Best of luck with the challenge, everyone!  And thanks to O for creating it!

2014 TBR Pile Challenge

Straight from Roof Beam Reader and under the gentle influence of Jean at Howling Frog Books, I have decided to tackle the 2014 TBR Pile Challenge.

This challenge is somewhat different from my other TBR Challenge.  The rules are:

The Goal: To finally read 12 books from your “to be read” pile (within 12 months).
1. Each of these 12 books must have been on your bookshelf or “To Be Read” list for AT LEAST one full year. This means the book cannot have a publication date of 1/1/2013 or later (any book published in the year 2012 or earlier qualifies, as long as it has been on your TBR pile – I WILL be checking publication dates). Caveat: Two (2) alternates are allowed, just in case one or two of the books end up in the “can’t get through” pile.
2. To be eligible, you must sign-up with Mr. Linky on Roof Beam Reader’s site – link to your list (so create it ahead of time!) and add updated links to each book’s review. Books must be read and must be reviewed (doesn’t have to be too fancy) in order to count as completed.
3. The link you post in the Mr. Linky must be to your “master list” (see Roof Beam Reader’s site). This is where you will keep track of your books completed, crossing them out and/or dating them as you go along, and updating the list with the links to each review (so there’s one easy, convenient way to find your list and all your reviews for the challenge). See THIS LINK for an idea of what I mean. Your complete and final list must be posted by January 15th, 2014.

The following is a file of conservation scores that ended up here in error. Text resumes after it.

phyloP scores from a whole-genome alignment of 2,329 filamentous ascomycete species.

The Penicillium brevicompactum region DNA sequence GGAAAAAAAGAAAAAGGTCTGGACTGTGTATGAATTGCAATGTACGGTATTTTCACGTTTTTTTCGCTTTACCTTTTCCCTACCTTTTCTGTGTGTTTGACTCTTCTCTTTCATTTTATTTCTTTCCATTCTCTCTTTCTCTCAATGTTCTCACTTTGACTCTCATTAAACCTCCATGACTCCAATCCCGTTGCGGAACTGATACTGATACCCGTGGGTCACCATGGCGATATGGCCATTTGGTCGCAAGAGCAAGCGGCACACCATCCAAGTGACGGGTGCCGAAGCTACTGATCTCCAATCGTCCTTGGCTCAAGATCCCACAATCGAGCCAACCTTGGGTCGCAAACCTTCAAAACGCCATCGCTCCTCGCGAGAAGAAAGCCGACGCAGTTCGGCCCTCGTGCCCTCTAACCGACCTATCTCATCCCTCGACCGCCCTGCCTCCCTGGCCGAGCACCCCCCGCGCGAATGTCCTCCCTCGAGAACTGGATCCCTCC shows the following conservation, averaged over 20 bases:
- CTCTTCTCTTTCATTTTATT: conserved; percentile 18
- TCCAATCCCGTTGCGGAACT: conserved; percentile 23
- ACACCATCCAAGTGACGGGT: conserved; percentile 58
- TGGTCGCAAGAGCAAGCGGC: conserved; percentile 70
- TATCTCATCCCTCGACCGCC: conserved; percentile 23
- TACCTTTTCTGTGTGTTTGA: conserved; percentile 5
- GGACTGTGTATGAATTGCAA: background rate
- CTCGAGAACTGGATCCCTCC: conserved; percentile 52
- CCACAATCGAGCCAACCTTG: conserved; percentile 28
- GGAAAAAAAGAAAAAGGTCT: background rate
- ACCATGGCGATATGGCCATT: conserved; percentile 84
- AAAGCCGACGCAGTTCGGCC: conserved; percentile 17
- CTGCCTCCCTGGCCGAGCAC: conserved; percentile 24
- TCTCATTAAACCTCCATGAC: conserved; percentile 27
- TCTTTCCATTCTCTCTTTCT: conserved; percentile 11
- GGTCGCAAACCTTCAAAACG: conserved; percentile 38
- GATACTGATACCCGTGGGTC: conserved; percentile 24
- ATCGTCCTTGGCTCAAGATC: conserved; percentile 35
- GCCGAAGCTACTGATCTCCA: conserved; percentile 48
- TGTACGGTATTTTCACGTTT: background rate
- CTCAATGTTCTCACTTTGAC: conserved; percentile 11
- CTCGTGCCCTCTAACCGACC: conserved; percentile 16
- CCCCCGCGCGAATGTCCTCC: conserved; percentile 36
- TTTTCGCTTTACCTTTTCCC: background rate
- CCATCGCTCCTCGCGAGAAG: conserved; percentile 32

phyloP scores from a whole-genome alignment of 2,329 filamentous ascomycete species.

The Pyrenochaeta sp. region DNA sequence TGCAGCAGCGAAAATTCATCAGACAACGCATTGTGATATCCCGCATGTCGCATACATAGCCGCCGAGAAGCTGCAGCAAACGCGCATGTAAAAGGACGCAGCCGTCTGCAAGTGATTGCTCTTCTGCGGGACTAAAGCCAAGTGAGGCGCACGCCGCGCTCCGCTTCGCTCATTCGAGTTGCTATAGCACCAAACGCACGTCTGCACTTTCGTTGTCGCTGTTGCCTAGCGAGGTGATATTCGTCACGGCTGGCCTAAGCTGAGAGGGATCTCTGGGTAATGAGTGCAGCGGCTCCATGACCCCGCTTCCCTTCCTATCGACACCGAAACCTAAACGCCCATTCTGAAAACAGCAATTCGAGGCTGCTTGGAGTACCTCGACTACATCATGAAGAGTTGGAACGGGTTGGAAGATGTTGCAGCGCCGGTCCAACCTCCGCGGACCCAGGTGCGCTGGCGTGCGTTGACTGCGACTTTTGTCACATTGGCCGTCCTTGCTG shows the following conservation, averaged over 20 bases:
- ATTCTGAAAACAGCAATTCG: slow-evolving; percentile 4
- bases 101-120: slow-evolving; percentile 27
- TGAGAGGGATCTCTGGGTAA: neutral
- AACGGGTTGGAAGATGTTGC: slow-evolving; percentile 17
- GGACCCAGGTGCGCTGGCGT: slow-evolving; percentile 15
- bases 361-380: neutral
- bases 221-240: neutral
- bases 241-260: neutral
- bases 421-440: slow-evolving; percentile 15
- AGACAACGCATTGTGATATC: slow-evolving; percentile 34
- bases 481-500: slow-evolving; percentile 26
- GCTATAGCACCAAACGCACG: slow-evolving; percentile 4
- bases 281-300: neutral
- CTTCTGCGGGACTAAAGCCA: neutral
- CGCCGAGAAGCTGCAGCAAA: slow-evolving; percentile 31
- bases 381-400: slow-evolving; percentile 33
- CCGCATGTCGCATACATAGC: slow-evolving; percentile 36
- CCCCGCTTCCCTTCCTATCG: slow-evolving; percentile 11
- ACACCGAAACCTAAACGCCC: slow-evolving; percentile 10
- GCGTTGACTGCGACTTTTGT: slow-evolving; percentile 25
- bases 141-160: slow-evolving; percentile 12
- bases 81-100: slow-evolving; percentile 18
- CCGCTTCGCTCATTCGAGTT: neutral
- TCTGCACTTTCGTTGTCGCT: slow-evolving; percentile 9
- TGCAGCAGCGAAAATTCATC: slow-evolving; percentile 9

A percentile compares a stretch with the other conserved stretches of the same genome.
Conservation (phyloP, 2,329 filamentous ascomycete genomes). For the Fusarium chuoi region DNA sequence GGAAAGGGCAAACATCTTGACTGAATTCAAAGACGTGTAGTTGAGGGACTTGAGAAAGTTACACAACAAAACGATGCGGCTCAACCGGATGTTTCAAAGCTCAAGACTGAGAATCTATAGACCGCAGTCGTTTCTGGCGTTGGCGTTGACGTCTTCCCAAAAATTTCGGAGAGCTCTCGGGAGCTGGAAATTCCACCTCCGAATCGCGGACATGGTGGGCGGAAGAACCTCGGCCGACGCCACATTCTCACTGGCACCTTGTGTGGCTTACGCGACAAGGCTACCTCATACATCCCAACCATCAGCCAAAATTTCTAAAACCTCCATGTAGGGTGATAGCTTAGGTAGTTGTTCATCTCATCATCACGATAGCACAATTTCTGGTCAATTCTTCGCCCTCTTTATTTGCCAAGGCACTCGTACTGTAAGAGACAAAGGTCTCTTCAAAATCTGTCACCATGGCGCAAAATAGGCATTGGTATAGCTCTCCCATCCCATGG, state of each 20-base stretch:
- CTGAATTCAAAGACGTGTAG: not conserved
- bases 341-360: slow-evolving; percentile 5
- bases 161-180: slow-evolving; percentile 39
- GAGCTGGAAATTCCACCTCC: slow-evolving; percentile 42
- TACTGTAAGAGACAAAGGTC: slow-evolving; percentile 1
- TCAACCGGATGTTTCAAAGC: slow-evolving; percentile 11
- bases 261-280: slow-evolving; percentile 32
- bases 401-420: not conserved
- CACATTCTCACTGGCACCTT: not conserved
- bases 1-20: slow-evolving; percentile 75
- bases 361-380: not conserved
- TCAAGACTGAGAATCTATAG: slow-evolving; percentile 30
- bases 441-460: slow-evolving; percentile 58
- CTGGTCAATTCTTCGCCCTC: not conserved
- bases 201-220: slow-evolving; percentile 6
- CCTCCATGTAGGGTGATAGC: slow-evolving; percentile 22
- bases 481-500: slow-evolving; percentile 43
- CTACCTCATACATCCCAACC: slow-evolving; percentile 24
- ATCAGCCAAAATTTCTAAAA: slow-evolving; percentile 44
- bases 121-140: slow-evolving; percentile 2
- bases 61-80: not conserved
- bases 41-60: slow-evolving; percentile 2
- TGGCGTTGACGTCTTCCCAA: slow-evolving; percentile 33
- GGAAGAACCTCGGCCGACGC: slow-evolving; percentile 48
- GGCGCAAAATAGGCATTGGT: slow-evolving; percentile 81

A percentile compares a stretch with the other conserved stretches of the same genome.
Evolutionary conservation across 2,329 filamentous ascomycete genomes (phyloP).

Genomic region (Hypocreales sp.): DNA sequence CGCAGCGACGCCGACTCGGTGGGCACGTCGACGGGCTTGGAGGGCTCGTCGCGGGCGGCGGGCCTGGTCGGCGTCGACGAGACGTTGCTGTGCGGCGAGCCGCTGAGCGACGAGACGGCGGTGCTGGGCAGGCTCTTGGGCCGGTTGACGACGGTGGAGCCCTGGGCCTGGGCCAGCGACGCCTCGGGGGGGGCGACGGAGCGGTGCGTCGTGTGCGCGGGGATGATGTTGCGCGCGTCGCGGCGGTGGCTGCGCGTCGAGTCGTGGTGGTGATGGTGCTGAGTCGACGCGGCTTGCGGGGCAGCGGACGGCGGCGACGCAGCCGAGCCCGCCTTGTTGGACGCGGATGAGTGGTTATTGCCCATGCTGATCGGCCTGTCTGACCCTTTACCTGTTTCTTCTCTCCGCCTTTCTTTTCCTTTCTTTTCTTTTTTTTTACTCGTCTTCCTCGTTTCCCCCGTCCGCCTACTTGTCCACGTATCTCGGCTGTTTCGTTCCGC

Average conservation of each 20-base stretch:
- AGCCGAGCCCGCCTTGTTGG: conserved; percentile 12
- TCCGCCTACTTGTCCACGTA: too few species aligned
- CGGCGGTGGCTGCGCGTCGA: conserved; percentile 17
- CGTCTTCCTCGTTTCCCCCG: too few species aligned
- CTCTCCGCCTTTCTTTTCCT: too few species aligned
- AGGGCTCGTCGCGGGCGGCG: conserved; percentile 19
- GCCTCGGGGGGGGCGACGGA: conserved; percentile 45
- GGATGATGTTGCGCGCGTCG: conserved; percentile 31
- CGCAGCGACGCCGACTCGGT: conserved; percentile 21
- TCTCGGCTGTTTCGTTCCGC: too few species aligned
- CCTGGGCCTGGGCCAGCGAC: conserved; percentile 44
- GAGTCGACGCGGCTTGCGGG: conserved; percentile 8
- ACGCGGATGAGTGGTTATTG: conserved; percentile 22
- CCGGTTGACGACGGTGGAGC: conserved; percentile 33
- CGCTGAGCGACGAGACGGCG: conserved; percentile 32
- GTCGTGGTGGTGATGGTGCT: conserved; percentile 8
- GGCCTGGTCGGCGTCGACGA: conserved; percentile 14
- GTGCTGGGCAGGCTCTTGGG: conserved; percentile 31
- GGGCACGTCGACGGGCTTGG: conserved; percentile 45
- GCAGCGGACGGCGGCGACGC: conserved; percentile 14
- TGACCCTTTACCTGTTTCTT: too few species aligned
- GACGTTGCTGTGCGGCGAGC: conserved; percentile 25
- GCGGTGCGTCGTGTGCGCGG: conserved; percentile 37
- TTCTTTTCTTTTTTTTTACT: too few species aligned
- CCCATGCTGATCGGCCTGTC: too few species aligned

4. Leave comments on Roof Beam Reader’s post as you go along, to update us on your status. Come back to the post if/when you complete this challenge and leave a comment indicating that you CONQUERED YOUR 2014 TBR LIST! Every person who successfully reads his/her 12 books and/or alternates (and who provides a working link to their list, which has links to the review locations) will be entered to win a $50 gift card from or The Book Depository!
5. Crossovers from other challenges are totally acceptable, as long as you have never read the book before and it was published before 2013!
*Note – You can read the books on your list in any order; they do not need to be read in the order you have them listed. As you complete a book – review it, and go back to your original list and turn that title into a link to the review – that will keep the comments section from getting ridiculously cluttered. For an example of what I mean,Click Here.
Monthly Check-Ins: On the 15th of each month, Roof Beam Reader is going to post a “TBR Pile Check-In.” This will allow participants to link-up their reviews from the past month and get some recognition for their progress. There will also be small mini-challenges and giveaways to go along with these posts (Such As: Read 6 books by the June Check-in and be entered to win a book of your choice!). This will help to keep us all on track and make the challenge a bit more engaging/interactive. 

  My original hesitation in joining this challenge, was due to the fact that I am terrified of making lists in case I don’t follow them.  However, I have decided to really challenge myself in 2014 by participating in this challenge.  My list is as follows:

  1.  Defense Speeches by Cicero  August 20, 2014

  2.  Le Morte d’Arthur by Thomas Mallory  December 6, 2014

  3.  Frankenstein by Mary Shelley   April 4, 2014

  4.  The Great Divorce by C.S. Lewis   June 15, 2014

  5.  The Epic of Gilgamesh  August 14, 2014

  6.  Stories from the East from Herodotus by Alfred J. Church

  7.  The Sayings of the Desert Fathers  August 25, 2014